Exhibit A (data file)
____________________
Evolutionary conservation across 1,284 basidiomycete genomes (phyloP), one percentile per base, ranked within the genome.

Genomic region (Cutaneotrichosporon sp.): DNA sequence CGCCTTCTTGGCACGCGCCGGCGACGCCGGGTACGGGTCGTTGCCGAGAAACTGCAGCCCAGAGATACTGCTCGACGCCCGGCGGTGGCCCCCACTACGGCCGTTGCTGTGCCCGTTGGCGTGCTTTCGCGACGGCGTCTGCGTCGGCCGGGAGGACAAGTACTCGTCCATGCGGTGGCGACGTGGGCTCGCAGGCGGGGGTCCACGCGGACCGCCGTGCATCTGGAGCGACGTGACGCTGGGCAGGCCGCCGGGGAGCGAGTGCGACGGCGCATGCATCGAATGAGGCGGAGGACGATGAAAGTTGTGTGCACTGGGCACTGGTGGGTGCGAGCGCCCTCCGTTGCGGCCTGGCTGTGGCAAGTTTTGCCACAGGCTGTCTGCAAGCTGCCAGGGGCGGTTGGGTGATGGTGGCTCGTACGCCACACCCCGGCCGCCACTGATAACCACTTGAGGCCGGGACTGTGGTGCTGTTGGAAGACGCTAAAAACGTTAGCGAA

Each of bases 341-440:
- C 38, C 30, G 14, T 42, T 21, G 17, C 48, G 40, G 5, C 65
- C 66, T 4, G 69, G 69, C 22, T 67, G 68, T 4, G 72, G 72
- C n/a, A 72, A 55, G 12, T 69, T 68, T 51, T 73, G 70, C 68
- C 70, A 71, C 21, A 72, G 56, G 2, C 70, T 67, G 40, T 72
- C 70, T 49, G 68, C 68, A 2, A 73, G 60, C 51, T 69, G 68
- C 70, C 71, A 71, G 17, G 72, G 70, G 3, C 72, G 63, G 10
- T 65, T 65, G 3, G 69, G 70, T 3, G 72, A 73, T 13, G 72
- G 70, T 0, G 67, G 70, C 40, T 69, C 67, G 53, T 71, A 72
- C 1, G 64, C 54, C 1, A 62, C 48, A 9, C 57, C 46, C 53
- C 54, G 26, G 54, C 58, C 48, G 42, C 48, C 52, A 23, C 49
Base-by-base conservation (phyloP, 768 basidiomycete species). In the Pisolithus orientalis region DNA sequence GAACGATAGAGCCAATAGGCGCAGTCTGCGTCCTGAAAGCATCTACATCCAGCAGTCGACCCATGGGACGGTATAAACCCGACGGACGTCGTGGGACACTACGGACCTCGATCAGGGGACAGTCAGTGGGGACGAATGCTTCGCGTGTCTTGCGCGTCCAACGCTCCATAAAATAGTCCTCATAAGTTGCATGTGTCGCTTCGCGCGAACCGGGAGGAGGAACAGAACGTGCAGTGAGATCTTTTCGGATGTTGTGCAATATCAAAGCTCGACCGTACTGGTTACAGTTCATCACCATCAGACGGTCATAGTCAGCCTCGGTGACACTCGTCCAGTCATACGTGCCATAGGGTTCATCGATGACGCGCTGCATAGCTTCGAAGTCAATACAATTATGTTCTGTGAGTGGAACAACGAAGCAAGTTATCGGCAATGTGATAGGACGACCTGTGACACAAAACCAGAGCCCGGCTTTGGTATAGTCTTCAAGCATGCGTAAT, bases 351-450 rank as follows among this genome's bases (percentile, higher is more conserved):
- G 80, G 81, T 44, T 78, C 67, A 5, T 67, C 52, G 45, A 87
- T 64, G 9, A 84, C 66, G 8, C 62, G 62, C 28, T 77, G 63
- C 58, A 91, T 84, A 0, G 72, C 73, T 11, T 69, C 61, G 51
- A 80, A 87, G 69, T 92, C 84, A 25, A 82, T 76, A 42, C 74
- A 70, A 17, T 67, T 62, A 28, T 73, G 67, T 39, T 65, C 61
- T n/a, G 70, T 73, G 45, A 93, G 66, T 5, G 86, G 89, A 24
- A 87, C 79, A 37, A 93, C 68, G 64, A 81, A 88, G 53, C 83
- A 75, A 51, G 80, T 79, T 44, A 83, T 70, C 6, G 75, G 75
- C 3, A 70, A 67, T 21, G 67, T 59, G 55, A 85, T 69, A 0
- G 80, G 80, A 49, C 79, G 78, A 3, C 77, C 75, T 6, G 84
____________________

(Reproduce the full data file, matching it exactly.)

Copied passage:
Evolutionary conservation across 1,284 basidiomycete genomes (phyloP), one percentile per base, ranked within the genome.

Genomic region (Cutaneotrichosporon sp.): DNA sequence CGCCTTCTTGGCACGCGCCGGCGACGCCGGGTACGGGTCGTTGCCGAGAAACTGCAGCCCAGAGATACTGCTCGACGCCCGGCGGTGGCCCCCACTACGGCCGTTGCTGTGCCCGTTGGCGTGCTTTCGCGACGGCGTCTGCGTCGGCCGGGAGGACAAGTACTCGTCCATGCGGTGGCGACGTGGGCTCGCAGGCGGGGGTCCACGCGGACCGCCGTGCATCTGGAGCGACGTGACGCTGGGCAGGCCGCCGGGGAGCGAGTGCGACGGCGCATGCATCGAATGAGGCGGAGGACGATGAAAGTTGTGTGCACTGGGCACTGGTGGGTGCGAGCGCCCTCCGTTGCGGCCTGGCTGTGGCAAGTTTTGCCACAGGCTGTCTGCAAGCTGCCAGGGGCGGTTGGGTGATGGTGGCTCGTACGCCACACCCCGGCCGCCACTGATAACCACTTGAGGCCGGGACTGTGGTGCTGTTGGAAGACGCTAAAAACGTTAGCGAA

Each of bases 341-440:
- C 38, C 30, G 14, T 42, T 21, G 17, C 48, G 40, G 5, C 65
- C 66, T 4, G 69, G 69, C 22, T 67, G 68, T 4, G 72, G 72
- C n/a, A 72, A 55, G 12, T 69, T 68, T 51, T 73, G 70, C 68
- C 70, A 71, C 21, A 72, G 56, G 2, C 70, T 67, G 40, T 72
- C 70, T 49, G 68, C 68, A 2, A 73, G 60, C 51, T 69, G 68
- C 70, C 71, A 71, G 17, G 72, G 70, G 3, C 72, G 63, G 10
- T 65, T 65, G 3, G 69, G 70, T 3, G 72, A 73, T 13, G 72
- G 70, T 0, G 67, G 70, C 40, T 69, C 67, G 53, T 71, A 72
- C 1, G 64, C 54, C 1, A 62, C 48, A 9, C 57, C 46, C 53
- C 54, G 26, G 54, C 58, C 48, G 42, C 48, C 52, A 23, C 49
Base-by-base conservation (phyloP, 768 basidiomycete species). In the Pisolithus orientalis region DNA sequence GAACGATAGAGCCAATAGGCGCAGTCTGCGTCCTGAAAGCATCTACATCCAGCAGTCGACCCATGGGACGGTATAAACCCGACGGACGTCGTGGGACACTACGGACCTCGATCAGGGGACAGTCAGTGGGGACGAATGCTTCGCGTGTCTTGCGCGTCCAACGCTCCATAAAATAGTCCTCATAAGTTGCATGTGTCGCTTCGCGCGAACCGGGAGGAGGAACAGAACGTGCAGTGAGATCTTTTCGGATGTTGTGCAATATCAAAGCTCGACCGTACTGGTTACAGTTCATCACCATCAGACGGTCATAGTCAGCCTCGGTGACACTCGTCCAGTCATACGTGCCATAGGGTTCATCGATGACGCGCTGCATAGCTTCGAAGTCAATACAATTATGTTCTGTGAGTGGAACAACGAAGCAAGTTATCGGCAATGTGATAGGACGACCTGTGACACAAAACCAGAGCCCGGCTTTGGTATAGTCTTCAAGCATGCGTAAT, bases 351-450 rank as follows among this genome's bases (percentile, higher is more conserved):
- G 80, G 81, T 44, T 78, C 67, A 5, T 67, C 52, G 45, A 87
- T 64, G 9, A 84, C 66, G 8, C 62, G 62, C 28, T 77, G 63
- C 58, A 91, T 84, A 0, G 72, C 73, T 11, T 69, C 61, G 51
- A 80, A 87, G 69, T 92, C 84, A 25, A 82, T 76, A 42, C 74
- A 70, A 17, T 67, T 62, A 28, T 73, G 67, T 39, T 65, C 61
- T n/a, G 70, T 73, G 45, A 93, G 66, T 5, G 86, G 89, A 24
- A 87, C 79, A 37, A 93, C 68, G 64, A 81, A 88, G 53, C 83
- A 75, A 51, G 80, T 79, T 44, A 83, T 70, C 6, G 75, G 75
- C 3, A 70, A 67, T 21, G 67, T 59, G 55, A 85, T 69, A 0
- G 80, G 80, A 49, C 79, G 78, A 3, C 77, C 75, T 6, G 84